EXAMPLES

Examples of several petroleum residuum feed materials for which this invention is useful, along with operating parameters which are applicable for each feed material are listed in the Table below:

The catalyst material used is cobalt molybdenum on alumina. Other commercial porous extrudate materials can be similarly employed.

                                  TABLE__________________________________________________________________________               Kuwait  Kuwait  Khafji  KhafjiFeed Material       Atm. Bottoms                       Vac. Bottoms                               Atm. Bottoms                                       Vac. Bottoms__________________________________________________________________________Sulfur content, wt. %               3.7     5.3     4.3     5.4No. stages          1       2       2       2Reactor Pressure, psig               2000    2000    2000    2000Temperature, F               825     845     830     845Liquid Space Velocity, Vf /hr/Vr               0.49    0.41    0.5     0.41H2 consumption, SCF/bbl               850     1650    1050    1600Catalyst Replacement, lb/bbl               0.15    0.20    0.15    0.20Conversion, Vol. %  75      84      76.3    84.4975F minus Yield, V %               90.5    92.0    89.1    91.0Pitch to Gasifier, Vol. %               10.6    16.0    12.1    15.6Feed to Reformer, wt. %               4.8     6.4     5.3     6.4Heavy gas oil recycle ratio,Vgo /Vf               0       0.5     0       0.5Sulfur in full oil product, wt. %               0.72    0.57    0.73    0.6W % S after hydrotreater               0.1     0.1     0.1     0.1__________________________________________________________________________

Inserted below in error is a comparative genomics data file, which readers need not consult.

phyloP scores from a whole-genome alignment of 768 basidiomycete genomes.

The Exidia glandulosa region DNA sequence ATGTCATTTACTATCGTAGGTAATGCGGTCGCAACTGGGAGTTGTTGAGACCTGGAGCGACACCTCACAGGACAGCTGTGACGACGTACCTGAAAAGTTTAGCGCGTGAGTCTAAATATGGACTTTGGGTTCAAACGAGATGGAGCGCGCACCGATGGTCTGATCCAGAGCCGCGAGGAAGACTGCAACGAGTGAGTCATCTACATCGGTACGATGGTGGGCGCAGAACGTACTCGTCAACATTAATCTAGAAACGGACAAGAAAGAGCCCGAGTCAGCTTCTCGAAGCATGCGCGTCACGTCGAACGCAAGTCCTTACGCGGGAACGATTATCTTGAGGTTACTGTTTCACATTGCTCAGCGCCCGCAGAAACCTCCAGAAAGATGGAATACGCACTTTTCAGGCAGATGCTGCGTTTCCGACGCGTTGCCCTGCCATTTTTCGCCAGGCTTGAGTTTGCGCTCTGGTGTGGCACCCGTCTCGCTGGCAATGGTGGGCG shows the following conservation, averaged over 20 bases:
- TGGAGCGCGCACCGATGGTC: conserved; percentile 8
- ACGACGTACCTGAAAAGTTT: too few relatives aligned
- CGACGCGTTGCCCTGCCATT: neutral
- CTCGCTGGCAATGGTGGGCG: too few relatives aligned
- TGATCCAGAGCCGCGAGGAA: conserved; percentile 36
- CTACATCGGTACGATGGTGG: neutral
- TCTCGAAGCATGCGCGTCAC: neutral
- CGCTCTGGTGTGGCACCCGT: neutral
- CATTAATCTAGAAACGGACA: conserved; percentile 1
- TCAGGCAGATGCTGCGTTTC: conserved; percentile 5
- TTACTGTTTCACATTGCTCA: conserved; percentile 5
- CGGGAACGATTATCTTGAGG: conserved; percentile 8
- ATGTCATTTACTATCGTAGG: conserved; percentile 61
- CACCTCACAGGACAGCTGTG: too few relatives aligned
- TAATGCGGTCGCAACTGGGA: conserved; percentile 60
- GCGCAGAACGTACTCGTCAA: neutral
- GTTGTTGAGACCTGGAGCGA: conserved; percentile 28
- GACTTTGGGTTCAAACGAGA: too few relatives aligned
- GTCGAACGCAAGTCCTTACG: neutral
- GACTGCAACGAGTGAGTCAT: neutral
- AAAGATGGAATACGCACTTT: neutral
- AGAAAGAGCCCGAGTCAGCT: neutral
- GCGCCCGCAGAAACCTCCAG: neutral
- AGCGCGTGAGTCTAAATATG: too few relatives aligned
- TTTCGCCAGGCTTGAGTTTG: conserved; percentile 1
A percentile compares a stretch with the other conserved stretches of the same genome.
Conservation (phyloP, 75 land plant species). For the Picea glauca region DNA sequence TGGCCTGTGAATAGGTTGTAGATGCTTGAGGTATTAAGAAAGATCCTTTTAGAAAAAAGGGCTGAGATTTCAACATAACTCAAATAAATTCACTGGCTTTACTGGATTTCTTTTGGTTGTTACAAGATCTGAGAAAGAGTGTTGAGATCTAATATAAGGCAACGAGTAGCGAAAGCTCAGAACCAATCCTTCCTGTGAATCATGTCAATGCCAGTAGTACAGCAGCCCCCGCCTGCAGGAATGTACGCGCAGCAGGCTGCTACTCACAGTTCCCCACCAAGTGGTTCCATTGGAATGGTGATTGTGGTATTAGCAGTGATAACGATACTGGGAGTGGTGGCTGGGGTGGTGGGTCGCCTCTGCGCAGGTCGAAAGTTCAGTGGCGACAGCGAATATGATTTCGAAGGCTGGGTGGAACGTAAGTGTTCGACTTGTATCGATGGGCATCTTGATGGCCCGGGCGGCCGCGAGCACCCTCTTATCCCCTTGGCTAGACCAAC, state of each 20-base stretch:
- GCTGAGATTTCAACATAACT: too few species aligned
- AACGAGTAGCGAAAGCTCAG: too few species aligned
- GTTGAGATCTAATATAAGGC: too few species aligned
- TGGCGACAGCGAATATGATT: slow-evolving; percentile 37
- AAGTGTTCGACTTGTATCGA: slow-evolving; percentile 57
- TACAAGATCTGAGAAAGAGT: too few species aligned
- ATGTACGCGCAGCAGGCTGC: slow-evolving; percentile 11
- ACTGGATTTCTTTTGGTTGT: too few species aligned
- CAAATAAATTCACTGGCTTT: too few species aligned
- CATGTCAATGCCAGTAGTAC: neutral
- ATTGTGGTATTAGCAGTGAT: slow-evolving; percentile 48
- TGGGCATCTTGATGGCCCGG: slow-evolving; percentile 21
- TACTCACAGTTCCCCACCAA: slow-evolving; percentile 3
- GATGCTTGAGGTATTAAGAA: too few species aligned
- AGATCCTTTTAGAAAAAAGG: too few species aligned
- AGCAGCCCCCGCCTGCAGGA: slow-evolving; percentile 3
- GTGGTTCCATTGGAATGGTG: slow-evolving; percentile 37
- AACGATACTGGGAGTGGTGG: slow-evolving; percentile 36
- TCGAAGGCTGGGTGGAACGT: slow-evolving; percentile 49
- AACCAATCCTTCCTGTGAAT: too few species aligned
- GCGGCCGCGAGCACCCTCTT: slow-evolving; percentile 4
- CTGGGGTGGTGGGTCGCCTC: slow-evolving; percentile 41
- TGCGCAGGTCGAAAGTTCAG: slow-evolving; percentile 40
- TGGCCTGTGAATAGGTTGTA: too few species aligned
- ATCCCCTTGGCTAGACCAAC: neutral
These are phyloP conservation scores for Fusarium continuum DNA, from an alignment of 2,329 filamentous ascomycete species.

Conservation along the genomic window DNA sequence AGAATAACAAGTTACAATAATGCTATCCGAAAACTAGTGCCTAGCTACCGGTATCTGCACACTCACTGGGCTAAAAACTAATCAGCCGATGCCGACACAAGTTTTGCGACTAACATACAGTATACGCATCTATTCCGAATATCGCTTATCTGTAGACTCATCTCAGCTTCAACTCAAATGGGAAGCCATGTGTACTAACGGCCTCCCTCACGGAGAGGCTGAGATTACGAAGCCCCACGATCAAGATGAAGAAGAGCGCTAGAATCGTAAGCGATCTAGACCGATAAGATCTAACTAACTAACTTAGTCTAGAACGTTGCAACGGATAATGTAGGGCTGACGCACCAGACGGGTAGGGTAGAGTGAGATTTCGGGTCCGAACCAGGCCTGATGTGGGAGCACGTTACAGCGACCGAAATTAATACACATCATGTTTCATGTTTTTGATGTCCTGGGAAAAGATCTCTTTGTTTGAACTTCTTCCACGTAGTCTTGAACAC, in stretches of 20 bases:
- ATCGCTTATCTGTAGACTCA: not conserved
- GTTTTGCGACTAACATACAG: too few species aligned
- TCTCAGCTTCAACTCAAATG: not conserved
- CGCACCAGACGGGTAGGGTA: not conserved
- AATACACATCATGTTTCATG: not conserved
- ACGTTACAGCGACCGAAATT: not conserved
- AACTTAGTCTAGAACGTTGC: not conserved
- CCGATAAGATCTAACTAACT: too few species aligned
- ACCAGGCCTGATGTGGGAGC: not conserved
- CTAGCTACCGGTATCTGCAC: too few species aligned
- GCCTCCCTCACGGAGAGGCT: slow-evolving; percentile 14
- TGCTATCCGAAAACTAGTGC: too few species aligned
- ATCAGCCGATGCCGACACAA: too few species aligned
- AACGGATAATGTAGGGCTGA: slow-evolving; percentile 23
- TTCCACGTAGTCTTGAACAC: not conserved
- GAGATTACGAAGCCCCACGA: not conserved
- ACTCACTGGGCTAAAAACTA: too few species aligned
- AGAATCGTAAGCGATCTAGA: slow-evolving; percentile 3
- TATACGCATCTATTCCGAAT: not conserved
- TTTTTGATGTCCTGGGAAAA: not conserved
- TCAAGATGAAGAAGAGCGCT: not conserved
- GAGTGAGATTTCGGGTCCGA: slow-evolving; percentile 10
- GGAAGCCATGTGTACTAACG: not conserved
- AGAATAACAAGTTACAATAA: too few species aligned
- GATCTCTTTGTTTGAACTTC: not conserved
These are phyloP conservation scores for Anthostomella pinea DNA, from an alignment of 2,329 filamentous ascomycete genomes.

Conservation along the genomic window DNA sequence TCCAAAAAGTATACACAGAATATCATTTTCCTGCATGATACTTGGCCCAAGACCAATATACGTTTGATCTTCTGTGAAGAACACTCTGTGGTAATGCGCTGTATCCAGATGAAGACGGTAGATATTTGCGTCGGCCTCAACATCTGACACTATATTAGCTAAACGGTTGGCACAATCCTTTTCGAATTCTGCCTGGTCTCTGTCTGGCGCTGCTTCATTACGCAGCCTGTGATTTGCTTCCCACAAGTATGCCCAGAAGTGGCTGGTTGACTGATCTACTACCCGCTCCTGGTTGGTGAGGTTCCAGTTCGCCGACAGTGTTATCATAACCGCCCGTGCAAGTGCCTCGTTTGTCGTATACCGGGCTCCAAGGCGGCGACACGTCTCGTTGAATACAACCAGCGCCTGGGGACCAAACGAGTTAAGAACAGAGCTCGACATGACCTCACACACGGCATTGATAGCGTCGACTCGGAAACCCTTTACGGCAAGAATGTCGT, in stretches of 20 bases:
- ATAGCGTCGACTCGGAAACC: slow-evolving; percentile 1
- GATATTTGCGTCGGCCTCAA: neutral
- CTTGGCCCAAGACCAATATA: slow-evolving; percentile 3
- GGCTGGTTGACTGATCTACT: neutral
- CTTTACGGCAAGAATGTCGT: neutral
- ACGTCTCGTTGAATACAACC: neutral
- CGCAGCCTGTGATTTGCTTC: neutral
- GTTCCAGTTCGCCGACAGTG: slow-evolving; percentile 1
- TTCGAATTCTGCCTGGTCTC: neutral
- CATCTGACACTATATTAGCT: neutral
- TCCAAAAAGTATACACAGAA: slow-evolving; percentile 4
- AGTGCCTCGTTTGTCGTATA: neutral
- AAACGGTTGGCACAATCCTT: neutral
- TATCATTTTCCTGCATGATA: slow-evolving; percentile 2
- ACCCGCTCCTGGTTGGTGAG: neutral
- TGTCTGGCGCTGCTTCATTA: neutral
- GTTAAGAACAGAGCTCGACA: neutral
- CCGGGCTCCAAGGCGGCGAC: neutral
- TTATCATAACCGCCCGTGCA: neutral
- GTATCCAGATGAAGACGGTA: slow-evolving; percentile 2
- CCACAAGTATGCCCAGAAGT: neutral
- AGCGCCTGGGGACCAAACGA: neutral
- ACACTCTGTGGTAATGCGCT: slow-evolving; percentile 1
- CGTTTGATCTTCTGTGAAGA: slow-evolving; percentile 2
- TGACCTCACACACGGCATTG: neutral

While we have shown and described preferred forms and embodiments of our invention, we are aware that modifications may be made thereto which are within the spirit and scope of the description herein and as defined by the appended claims.

Patent Citations
Cited PatentFiling datePublication dateApplicantTitle
US3183179 *May 28, 1962May 11, 1965Hydrocarbon Research IncTwo stage hydrocracking desulfurization process
US3291721 *Jun 13, 1963Dec 13, 1966Hydrocarbon Research IncCombined hydrocracking and hydrofining process
US3412010 *Nov 21, 1967Nov 19, 1968Hydrocarbon Research IncHigh conversion level hydrogenation of residuum
US3442793 *Dec 30, 1966May 6, 1969Universal Oil Prod CoMethod for hydrocarbon conversion
US3480419 *Jul 20, 1966Nov 25, 1969Exxon Standard SaGasification of hydrocarbons
US3549517 *Jul 23, 1968Dec 22, 1970Hydrocarbon Research IncHigh conversion level hydrogenation of residuum
US3755137 *Mar 24, 1971Aug 28, 1973Hydrocarbon Research IncMulti-stage ebullated bed coal-oil hydrogenation and hydrocracking process
US3769197 *Jul 9, 1971Oct 30, 1973Leas Brothers Dev CorpPollution free fuels
Referenced by
Citing PatentFiling datePublication dateApplicantTitle
US4808289 *Jul 9, 1987Feb 28, 1989Amoco CorporationResid hydrotreating with high temperature flash drum recycle oil
US5472928 *Apr 29, 1994Dec 5, 1995Scheuerman; Georgieanna L.Catalyst, method and apparatus for an on-stream particle replacement system for countercurrent contact of a gas and liquid feed stream with a packed bed